The Science of Sleep

I'm somewhat surprised with myself waiting so long to see Michel Gondry's The Science of Sleep. I have no good reason, I've actually been sincerely meaning to since its opening day; I simply plead "busy schedule" and "lack of willing companions."
A.O. Scott wrote the review for the NY Times and I pretty much agree with his assessment that it's almost impossible to summarize this movie. Our main character is Stephane (Gael García Bernal), who has problems differentiating between his dreams and reality. It is also a love story, for he finds a kindred spirit in his neighbor Stephanie (Charlotte Gainsbourg), though naturally there are problems with communication which complicate things. What you have to admire is director Michel Gondry's choice to populate their dreams with handmade objects; he uses papier-mâché, stuffed animals, stop-time animation... it's a refreshing change from movies full of computer animation.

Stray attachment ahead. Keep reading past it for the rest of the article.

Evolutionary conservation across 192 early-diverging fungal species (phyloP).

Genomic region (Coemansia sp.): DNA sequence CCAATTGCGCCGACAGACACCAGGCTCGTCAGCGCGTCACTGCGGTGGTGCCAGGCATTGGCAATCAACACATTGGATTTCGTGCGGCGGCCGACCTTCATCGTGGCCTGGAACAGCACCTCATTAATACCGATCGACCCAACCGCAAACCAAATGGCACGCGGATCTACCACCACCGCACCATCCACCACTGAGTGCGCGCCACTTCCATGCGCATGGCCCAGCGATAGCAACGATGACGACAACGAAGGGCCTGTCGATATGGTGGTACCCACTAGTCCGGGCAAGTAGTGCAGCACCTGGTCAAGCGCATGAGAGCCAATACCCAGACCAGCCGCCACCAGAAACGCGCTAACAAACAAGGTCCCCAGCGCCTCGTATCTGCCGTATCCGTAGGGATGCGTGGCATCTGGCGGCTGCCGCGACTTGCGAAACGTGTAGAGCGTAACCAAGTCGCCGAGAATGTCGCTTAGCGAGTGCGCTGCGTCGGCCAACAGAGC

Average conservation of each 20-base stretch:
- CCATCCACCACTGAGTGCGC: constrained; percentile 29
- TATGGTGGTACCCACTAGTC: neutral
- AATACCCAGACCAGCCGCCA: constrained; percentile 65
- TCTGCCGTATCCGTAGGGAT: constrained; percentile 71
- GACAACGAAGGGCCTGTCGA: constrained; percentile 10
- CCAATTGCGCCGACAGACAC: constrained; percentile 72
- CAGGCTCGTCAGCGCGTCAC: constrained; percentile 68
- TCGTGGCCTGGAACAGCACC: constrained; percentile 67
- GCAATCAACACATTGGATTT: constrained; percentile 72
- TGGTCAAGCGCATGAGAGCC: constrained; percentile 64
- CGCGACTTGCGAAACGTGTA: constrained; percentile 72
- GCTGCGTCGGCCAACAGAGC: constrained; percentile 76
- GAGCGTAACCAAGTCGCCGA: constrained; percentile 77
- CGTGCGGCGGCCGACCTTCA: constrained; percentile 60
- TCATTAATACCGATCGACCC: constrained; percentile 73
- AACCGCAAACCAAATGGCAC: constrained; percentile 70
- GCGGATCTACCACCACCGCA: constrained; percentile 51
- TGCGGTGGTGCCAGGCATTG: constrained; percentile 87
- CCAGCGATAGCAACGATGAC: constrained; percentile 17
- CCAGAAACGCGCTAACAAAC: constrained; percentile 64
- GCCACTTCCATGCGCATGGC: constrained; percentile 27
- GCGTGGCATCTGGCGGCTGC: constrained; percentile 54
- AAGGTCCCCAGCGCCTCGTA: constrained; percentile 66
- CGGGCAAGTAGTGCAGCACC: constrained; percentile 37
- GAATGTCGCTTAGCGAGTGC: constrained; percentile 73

I'll only quote the end of A.O. Scott's review, because until I read it, I couldn't quite articulate my own feeling on it and he seems to put it perfectly:
And so you leave this buoyant, impish movie feeling a little blue: sorry that it had to end and also wishing, perhaps, that it amounted to more. But its fugitive, ephemeral quality is part of its point: dreams, after all, are hard to remember, and perhaps don’t hold the meanings they seem to. Without them, though, our minds would be emptier and our lives much smaller. So while The Science of Sleep may not, in the end, be terribly deep, it is undoubtedly — and deeply — refreshing.

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